I also really like what the Chromecast does also. I have been enjoying the Netflix trial and initiate movies either from my phone or my N7 and control pausing from either one I grab first since it syncs.

        Anyway…. go get yourself a Samsung MHL HDTV Smart Adapter today. You will love it.

        • CasperTFG

          Okay thanks. I’ll put it on my wishlist.

    • LionStone

      Upload videos to YouTube, then watch from YouTube.

  • rekem

    I’m starting to sour on Google more and more each day. It’s not just that they would do this. The worst part is that they’ve adopted Apple’s response of giving no explanation of what’s going on. Even when they do give one, it’s either a bunch of gibberish, or it’s a laughable lie. The turning point was Larry Page taking control, and the day Andy Rubin got pushed out of Android was the beginning of the end. Page went to Jobs for advice before he died, and it seems Jobs still has him under control. Sad.

  • http://andymerskin.com/ Andy Merskin

    Well, looks like it’s time for someone to step up and make a Kickstarter for a Chromecast killer.

  • MK17

    I hope this is Google’s way of showing a big front and acting tough to prove to the content providers, but actually always leaving a backdoor for the devs to use.

  • OMJ

    Chromecast is pretty worthless for me in its current state. Especially since I wont continue the netflix subscription after my free 3 months is up

    • KleenDroid

      I get what you are saying. But I am enjoying my Netflix trial.

      It’s only a few bucks a month. I would also like Hulu+

  • Eric

    Pathetic on Google’s part. If it wasn’t for the early developer interest I wouldn’t even have purchased the chromecast.

    • 4n1m4L

      The second update (a while ago) locked it down

  • Zach B.

    Let’s cool our torches for a moment. Is it possible this isn’t ENTIRELY Google’s doing? Perhaps the content providers had a hand it this? I’m not saying don’t be angry, but let’s make sure our anger is directed to the right people.

    • Paul Hansen

      I’m thinking the same. The content providers probably want to know that Google is going to protect their content should they make it available on chromecast.

    • http://www.nsa.gov/ National Security Agency

      I like my torch.

      • Zach B.

        Fine.

  • Justin Barrett

    Good insight from Derek Ross on his Google+ page regarding this issue:

    https://plus.google.com/+DerekRoss/posts

  • EC8CH

    Time for a Chromecast custom ROM that will stop such foolishness and allow for streaming of local content.

    • thedonxr

      Why was this downvoted?

      • MichaelFranz

        trolls..

  • jamdev12

    I am pissed about this. Soon any video playback from Chrome tabs will also be disabled. I’m sure of it. I basically bought a $35 useless device. Either Google is being bent over by media companies or Google is bending over open source developers over. Also isn’t Android completely free and if so wouldn’t Google be breaking their licensing agreement with the open source community? Since Chromecast is basically Android underneath the hood.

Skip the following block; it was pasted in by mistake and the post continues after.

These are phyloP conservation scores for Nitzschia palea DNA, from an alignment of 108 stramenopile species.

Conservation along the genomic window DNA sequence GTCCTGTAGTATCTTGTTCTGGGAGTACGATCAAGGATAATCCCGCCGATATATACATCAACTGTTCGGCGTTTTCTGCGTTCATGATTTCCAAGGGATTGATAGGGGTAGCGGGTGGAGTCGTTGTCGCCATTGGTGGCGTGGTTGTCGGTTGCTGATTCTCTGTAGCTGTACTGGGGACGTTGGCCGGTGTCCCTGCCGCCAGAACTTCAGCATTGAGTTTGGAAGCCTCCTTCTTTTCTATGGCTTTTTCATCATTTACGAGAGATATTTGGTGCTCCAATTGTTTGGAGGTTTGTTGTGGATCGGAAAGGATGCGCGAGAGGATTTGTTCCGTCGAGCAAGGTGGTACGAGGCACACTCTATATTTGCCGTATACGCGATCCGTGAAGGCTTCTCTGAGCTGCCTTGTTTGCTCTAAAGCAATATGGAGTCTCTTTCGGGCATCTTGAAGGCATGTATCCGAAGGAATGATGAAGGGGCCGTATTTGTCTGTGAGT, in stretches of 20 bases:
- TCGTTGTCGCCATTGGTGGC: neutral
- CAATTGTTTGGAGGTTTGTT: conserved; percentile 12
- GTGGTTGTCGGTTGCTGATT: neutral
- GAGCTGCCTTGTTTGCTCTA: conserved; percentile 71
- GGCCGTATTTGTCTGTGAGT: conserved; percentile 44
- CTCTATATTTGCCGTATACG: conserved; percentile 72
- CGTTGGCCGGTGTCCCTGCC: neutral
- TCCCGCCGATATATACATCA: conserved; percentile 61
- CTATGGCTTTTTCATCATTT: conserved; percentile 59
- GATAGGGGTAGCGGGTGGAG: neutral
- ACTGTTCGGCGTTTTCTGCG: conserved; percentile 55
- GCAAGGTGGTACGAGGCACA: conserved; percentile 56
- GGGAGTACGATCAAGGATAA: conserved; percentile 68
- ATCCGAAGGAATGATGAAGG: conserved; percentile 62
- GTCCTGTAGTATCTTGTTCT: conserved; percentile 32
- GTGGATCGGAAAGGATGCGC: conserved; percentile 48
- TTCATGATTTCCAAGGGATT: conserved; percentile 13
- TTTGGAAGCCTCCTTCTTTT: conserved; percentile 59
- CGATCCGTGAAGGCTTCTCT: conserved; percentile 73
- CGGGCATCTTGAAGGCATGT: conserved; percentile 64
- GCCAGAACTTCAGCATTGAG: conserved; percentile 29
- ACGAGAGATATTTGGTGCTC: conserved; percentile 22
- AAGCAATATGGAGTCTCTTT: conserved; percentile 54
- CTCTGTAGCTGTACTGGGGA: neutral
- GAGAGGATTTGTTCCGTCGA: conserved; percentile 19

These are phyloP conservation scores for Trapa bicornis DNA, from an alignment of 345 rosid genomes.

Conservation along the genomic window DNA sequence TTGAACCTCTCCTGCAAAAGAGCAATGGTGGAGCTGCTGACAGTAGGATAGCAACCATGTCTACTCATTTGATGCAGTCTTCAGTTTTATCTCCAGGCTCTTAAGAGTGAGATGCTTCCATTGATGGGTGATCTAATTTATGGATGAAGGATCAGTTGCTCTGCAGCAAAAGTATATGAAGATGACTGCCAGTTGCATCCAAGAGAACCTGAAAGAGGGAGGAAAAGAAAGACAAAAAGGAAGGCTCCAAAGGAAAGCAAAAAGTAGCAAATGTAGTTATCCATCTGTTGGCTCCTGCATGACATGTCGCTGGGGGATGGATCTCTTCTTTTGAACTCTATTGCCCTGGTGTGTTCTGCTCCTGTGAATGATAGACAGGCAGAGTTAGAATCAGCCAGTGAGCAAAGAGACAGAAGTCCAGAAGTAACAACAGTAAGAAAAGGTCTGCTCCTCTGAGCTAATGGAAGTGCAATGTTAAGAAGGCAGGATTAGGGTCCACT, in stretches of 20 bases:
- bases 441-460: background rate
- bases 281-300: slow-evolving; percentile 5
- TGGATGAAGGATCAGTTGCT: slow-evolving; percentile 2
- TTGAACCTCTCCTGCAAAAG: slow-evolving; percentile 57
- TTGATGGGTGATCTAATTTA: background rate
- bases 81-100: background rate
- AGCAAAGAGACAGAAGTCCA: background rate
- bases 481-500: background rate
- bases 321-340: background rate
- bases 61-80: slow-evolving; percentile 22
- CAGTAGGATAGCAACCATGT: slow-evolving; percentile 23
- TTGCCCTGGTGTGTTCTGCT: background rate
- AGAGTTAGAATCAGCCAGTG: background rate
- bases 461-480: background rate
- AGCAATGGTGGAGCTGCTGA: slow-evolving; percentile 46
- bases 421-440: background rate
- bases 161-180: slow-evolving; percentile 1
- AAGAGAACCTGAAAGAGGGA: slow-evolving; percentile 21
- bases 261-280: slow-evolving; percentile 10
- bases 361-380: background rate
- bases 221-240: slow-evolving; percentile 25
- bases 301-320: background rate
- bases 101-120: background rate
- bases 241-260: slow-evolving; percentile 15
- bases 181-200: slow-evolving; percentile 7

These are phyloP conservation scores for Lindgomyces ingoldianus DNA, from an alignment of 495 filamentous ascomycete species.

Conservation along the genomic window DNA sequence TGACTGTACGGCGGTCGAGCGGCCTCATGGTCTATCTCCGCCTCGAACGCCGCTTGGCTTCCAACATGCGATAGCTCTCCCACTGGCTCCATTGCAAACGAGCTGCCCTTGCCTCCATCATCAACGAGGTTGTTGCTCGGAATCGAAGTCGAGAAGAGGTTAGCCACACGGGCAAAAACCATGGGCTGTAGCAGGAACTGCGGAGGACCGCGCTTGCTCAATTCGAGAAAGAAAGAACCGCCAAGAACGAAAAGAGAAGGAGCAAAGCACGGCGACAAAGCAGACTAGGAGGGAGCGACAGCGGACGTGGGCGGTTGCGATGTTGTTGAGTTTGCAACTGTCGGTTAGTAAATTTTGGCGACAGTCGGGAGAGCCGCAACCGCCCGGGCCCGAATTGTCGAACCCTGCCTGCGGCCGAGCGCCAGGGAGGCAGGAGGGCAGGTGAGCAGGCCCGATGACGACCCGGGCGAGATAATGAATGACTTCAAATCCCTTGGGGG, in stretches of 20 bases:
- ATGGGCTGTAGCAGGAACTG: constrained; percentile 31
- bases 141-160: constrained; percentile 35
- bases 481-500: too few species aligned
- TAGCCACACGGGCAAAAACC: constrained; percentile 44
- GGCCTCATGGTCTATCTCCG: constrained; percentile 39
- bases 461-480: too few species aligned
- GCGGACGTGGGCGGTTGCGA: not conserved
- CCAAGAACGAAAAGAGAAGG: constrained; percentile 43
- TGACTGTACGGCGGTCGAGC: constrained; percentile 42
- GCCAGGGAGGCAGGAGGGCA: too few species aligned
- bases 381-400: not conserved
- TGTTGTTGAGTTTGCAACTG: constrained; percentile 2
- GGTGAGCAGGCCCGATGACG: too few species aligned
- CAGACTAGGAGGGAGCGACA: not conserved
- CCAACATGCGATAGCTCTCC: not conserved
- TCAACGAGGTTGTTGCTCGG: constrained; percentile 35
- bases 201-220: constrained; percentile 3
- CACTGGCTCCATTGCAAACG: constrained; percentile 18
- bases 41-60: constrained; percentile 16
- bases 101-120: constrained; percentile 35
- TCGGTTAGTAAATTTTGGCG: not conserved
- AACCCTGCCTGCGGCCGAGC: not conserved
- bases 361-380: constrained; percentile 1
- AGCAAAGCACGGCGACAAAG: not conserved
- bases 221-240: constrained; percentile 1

• JimmyHACK

      Chromecast isn’t in the classification of an Android device.

  • JimmyHACK

    Seeing that he goes around using the SDK for Chromecast, maybe they are just trying to keep it to official SDK made apps? Chromecast isn’t classified as Android, no matter how much people want to say it’s running it or modified Android. So they will do what they need to to keep the official channels running.

    “Google has purposefully blocked third party applications that were circumventing the non-finalized Google Cast SDK.” Key word circumventing.

    • jamdev12

      I’m sorry, but based on many developers tinkering with the device this is running Android.

      • Zach B.

        Be that as it may, it isn’t maintained by the Android team.

      • Justtyn Hutcheson

        Its running a very specialized version of the Android code, but that’s the exact same thing as saying that its running Linux. Technically true, but at the same time completely irrelevant as it has been stripped of what makes that OS an OS.

        It is better and more accurate to think of the Chromecast as having an embedded OS that performs one specific task, similar to other embedded Linux or Windows CE systems.

      • acras

        Your point? Just because they don’t seem to want people to circumvent their SDK while trying to lure content providers doesn’t mean that Google is violating the spirit of “open source” concerning android. Hardware manufacturers are allowed to protect their devices and modify android add they see fit.They are using an open source software as a base to operate a piece of hardware that they built and are allowed to have whatever control over that they see fit. They won’t get most content providers to approve the chromecast if it is easily hacked, they are worried about people stealing content, that’s why it’s hard to get hbo go and some of the cable providers streaming services on rooted devices. Do you complain that you can’t easily modify the software on your smart TV, DVR, maybe mad that you can’t tweak your cloud storage providers servers? They are all running versions of Linux.

  • Justin Kos
  • sk3litor